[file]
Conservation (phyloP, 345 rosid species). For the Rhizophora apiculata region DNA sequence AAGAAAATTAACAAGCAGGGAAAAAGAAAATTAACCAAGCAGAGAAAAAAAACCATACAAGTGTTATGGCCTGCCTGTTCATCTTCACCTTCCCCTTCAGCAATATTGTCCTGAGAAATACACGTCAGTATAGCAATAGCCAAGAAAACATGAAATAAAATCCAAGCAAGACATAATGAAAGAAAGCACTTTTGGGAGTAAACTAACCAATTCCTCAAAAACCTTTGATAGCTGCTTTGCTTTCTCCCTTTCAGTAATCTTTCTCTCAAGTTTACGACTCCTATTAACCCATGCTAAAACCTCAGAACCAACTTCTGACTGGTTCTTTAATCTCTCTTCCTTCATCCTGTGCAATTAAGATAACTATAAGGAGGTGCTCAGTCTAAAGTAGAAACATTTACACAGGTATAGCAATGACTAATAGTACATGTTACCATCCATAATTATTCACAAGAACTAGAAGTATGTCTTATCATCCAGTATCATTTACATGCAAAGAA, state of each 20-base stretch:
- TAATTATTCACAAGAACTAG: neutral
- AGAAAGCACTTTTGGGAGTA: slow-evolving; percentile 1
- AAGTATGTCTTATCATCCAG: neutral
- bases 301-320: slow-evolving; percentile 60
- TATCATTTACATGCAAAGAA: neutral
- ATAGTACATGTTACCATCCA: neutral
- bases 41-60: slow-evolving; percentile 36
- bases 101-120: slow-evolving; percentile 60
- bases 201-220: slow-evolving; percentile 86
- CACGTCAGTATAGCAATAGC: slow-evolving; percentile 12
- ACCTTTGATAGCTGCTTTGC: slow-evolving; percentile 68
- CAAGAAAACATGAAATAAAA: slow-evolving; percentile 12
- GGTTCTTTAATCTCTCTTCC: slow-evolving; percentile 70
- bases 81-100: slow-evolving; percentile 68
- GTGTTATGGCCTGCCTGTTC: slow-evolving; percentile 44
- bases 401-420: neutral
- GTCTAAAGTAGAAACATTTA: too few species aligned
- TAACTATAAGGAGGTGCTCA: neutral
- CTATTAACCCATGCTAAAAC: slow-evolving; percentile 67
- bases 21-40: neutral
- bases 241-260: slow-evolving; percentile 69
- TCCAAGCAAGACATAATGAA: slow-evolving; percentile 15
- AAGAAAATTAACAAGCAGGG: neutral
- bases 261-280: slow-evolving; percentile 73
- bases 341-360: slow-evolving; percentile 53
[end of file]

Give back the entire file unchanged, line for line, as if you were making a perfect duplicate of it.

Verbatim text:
Conservation (phyloP, 345 rosid species). For the Rhizophora apiculata region DNA sequence AAGAAAATTAACAAGCAGGGAAAAAGAAAATTAACCAAGCAGAGAAAAAAAACCATACAAGTGTTATGGCCTGCCTGTTCATCTTCACCTTCCCCTTCAGCAATATTGTCCTGAGAAATACACGTCAGTATAGCAATAGCCAAGAAAACATGAAATAAAATCCAAGCAAGACATAATGAAAGAAAGCACTTTTGGGAGTAAACTAACCAATTCCTCAAAAACCTTTGATAGCTGCTTTGCTTTCTCCCTTTCAGTAATCTTTCTCTCAAGTTTACGACTCCTATTAACCCATGCTAAAACCTCAGAACCAACTTCTGACTGGTTCTTTAATCTCTCTTCCTTCATCCTGTGCAATTAAGATAACTATAAGGAGGTGCTCAGTCTAAAGTAGAAACATTTACACAGGTATAGCAATGACTAATAGTACATGTTACCATCCATAATTATTCACAAGAACTAGAAGTATGTCTTATCATCCAGTATCATTTACATGCAAAGAA, state of each 20-base stretch:
- TAATTATTCACAAGAACTAG: neutral
- AGAAAGCACTTTTGGGAGTA: slow-evolving; percentile 1
- AAGTATGTCTTATCATCCAG: neutral
- bases 301-320: slow-evolving; percentile 60
- TATCATTTACATGCAAAGAA: neutral
- ATAGTACATGTTACCATCCA: neutral
- bases 41-60: slow-evolving; percentile 36
- bases 101-120: slow-evolving; percentile 60
- bases 201-220: slow-evolving; percentile 86
- CACGTCAGTATAGCAATAGC: slow-evolving; percentile 12
- ACCTTTGATAGCTGCTTTGC: slow-evolving; percentile 68
- CAAGAAAACATGAAATAAAA: slow-evolving; percentile 12
- GGTTCTTTAATCTCTCTTCC: slow-evolving; percentile 70
- bases 81-100: slow-evolving; percentile 68
- GTGTTATGGCCTGCCTGTTC: slow-evolving; percentile 44
- bases 401-420: neutral
- GTCTAAAGTAGAAACATTTA: too few species aligned
- TAACTATAAGGAGGTGCTCA: neutral
- CTATTAACCCATGCTAAAAC: slow-evolving; percentile 67
- bases 21-40: neutral
- bases 241-260: slow-evolving; percentile 69
- TCCAAGCAAGACATAATGAA: slow-evolving; percentile 15
- AAGAAAATTAACAAGCAGGG: neutral
- bases 261-280: slow-evolving; percentile 73
- bases 341-360: slow-evolving; percentile 53